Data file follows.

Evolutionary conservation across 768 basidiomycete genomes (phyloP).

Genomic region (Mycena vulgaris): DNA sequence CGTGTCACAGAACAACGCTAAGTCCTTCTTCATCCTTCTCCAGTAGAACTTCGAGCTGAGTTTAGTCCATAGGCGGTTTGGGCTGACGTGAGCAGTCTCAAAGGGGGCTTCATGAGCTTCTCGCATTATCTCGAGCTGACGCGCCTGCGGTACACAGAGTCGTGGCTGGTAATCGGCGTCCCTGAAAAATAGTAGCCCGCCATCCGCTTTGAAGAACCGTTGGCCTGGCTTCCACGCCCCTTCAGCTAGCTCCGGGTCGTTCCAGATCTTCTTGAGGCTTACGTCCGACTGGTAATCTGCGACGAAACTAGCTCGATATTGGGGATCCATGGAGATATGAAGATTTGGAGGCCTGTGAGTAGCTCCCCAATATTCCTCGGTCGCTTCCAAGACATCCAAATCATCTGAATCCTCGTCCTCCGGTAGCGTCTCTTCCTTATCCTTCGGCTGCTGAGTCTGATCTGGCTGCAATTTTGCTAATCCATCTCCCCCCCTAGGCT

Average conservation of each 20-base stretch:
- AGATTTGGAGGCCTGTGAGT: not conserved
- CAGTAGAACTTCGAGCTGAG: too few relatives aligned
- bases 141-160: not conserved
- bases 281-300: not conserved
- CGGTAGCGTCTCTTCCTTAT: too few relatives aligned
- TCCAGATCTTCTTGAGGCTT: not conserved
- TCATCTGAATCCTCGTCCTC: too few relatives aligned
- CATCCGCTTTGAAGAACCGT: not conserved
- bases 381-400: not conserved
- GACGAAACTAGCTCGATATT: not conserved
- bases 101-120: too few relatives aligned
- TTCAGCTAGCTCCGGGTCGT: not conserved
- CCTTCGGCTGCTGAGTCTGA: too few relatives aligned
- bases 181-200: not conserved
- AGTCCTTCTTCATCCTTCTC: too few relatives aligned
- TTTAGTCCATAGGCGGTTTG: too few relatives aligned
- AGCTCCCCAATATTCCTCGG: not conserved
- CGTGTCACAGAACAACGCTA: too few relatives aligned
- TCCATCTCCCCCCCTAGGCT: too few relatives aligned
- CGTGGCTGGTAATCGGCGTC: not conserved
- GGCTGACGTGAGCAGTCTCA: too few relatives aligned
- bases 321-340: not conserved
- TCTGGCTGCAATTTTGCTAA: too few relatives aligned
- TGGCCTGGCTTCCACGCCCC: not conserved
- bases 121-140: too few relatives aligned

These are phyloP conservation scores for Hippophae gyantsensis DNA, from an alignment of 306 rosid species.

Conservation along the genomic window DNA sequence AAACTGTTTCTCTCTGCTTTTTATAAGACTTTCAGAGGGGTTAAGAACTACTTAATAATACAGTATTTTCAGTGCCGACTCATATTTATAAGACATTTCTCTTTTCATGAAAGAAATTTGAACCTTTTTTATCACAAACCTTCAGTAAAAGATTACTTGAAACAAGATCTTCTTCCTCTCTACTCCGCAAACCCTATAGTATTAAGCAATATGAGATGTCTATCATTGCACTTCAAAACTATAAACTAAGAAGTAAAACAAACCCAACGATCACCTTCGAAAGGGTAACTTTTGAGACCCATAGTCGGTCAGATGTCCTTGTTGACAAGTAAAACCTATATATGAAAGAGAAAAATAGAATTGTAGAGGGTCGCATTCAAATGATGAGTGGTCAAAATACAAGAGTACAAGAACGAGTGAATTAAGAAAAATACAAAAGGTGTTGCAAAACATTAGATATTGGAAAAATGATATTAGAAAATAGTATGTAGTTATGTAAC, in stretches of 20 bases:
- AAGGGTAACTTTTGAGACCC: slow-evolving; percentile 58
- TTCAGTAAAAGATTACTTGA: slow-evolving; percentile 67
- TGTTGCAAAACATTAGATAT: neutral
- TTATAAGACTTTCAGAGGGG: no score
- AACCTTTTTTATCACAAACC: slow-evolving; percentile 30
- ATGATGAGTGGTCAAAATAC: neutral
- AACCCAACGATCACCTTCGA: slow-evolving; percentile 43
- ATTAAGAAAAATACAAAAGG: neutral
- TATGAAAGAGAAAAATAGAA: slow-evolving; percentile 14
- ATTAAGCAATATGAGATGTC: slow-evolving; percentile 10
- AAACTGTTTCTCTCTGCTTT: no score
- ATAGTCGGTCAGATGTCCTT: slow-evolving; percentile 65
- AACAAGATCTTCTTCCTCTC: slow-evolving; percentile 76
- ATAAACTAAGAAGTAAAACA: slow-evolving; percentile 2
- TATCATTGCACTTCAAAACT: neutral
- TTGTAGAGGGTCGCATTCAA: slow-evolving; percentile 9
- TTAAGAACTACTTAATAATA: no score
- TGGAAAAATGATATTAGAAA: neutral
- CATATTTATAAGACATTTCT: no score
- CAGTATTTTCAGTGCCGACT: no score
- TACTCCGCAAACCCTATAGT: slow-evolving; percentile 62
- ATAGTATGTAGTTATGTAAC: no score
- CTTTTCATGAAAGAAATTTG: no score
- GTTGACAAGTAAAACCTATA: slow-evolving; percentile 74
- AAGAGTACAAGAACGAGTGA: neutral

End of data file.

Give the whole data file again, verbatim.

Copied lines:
Evolutionary conservation across 768 basidiomycete genomes (phyloP).

Genomic region (Mycena vulgaris): DNA sequence CGTGTCACAGAACAACGCTAAGTCCTTCTTCATCCTTCTCCAGTAGAACTTCGAGCTGAGTTTAGTCCATAGGCGGTTTGGGCTGACGTGAGCAGTCTCAAAGGGGGCTTCATGAGCTTCTCGCATTATCTCGAGCTGACGCGCCTGCGGTACACAGAGTCGTGGCTGGTAATCGGCGTCCCTGAAAAATAGTAGCCCGCCATCCGCTTTGAAGAACCGTTGGCCTGGCTTCCACGCCCCTTCAGCTAGCTCCGGGTCGTTCCAGATCTTCTTGAGGCTTACGTCCGACTGGTAATCTGCGACGAAACTAGCTCGATATTGGGGATCCATGGAGATATGAAGATTTGGAGGCCTGTGAGTAGCTCCCCAATATTCCTCGGTCGCTTCCAAGACATCCAAATCATCTGAATCCTCGTCCTCCGGTAGCGTCTCTTCCTTATCCTTCGGCTGCTGAGTCTGATCTGGCTGCAATTTTGCTAATCCATCTCCCCCCCTAGGCT

Average conservation of each 20-base stretch:
- AGATTTGGAGGCCTGTGAGT: not conserved
- CAGTAGAACTTCGAGCTGAG: too few relatives aligned
- bases 141-160: not conserved
- bases 281-300: not conserved
- CGGTAGCGTCTCTTCCTTAT: too few relatives aligned
- TCCAGATCTTCTTGAGGCTT: not conserved
- TCATCTGAATCCTCGTCCTC: too few relatives aligned
- CATCCGCTTTGAAGAACCGT: not conserved
- bases 381-400: not conserved
- GACGAAACTAGCTCGATATT: not conserved
- bases 101-120: too few relatives aligned
- TTCAGCTAGCTCCGGGTCGT: not conserved
- CCTTCGGCTGCTGAGTCTGA: too few relatives aligned
- bases 181-200: not conserved
- AGTCCTTCTTCATCCTTCTC: too few relatives aligned
- TTTAGTCCATAGGCGGTTTG: too few relatives aligned
- AGCTCCCCAATATTCCTCGG: not conserved
- CGTGTCACAGAACAACGCTA: too few relatives aligned
- TCCATCTCCCCCCCTAGGCT: too few relatives aligned
- CGTGGCTGGTAATCGGCGTC: not conserved
- GGCTGACGTGAGCAGTCTCA: too few relatives aligned
- bases 321-340: not conserved
- TCTGGCTGCAATTTTGCTAA: too few relatives aligned
- TGGCCTGGCTTCCACGCCCC: not conserved
- bases 121-140: too few relatives aligned

These are phyloP conservation scores for Hippophae gyantsensis DNA, from an alignment of 306 rosid species.

Conservation along the genomic window DNA sequence AAACTGTTTCTCTCTGCTTTTTATAAGACTTTCAGAGGGGTTAAGAACTACTTAATAATACAGTATTTTCAGTGCCGACTCATATTTATAAGACATTTCTCTTTTCATGAAAGAAATTTGAACCTTTTTTATCACAAACCTTCAGTAAAAGATTACTTGAAACAAGATCTTCTTCCTCTCTACTCCGCAAACCCTATAGTATTAAGCAATATGAGATGTCTATCATTGCACTTCAAAACTATAAACTAAGAAGTAAAACAAACCCAACGATCACCTTCGAAAGGGTAACTTTTGAGACCCATAGTCGGTCAGATGTCCTTGTTGACAAGTAAAACCTATATATGAAAGAGAAAAATAGAATTGTAGAGGGTCGCATTCAAATGATGAGTGGTCAAAATACAAGAGTACAAGAACGAGTGAATTAAGAAAAATACAAAAGGTGTTGCAAAACATTAGATATTGGAAAAATGATATTAGAAAATAGTATGTAGTTATGTAAC, in stretches of 20 bases:
- AAGGGTAACTTTTGAGACCC: slow-evolving; percentile 58
- TTCAGTAAAAGATTACTTGA: slow-evolving; percentile 67
- TGTTGCAAAACATTAGATAT: neutral
- TTATAAGACTTTCAGAGGGG: no score
- AACCTTTTTTATCACAAACC: slow-evolving; percentile 30
- ATGATGAGTGGTCAAAATAC: neutral
- AACCCAACGATCACCTTCGA: slow-evolving; percentile 43
- ATTAAGAAAAATACAAAAGG: neutral
- TATGAAAGAGAAAAATAGAA: slow-evolving; percentile 14
- ATTAAGCAATATGAGATGTC: slow-evolving; percentile 10
- AAACTGTTTCTCTCTGCTTT: no score
- ATAGTCGGTCAGATGTCCTT: slow-evolving; percentile 65
- AACAAGATCTTCTTCCTCTC: slow-evolving; percentile 76
- ATAAACTAAGAAGTAAAACA: slow-evolving; percentile 2
- TATCATTGCACTTCAAAACT: neutral
- TTGTAGAGGGTCGCATTCAA: slow-evolving; percentile 9
- TTAAGAACTACTTAATAATA: no score
- TGGAAAAATGATATTAGAAA: neutral
- CATATTTATAAGACATTTCT: no score
- CAGTATTTTCAGTGCCGACT: no score
- TACTCCGCAAACCCTATAGT: slow-evolving; percentile 62
- ATAGTATGTAGTTATGTAAC: no score
- CTTTTCATGAAAGAAATTTG: no score
- GTTGACAAGTAAAACCTATA: slow-evolving; percentile 74
- AAGAGTACAAGAACGAGTGA: neutral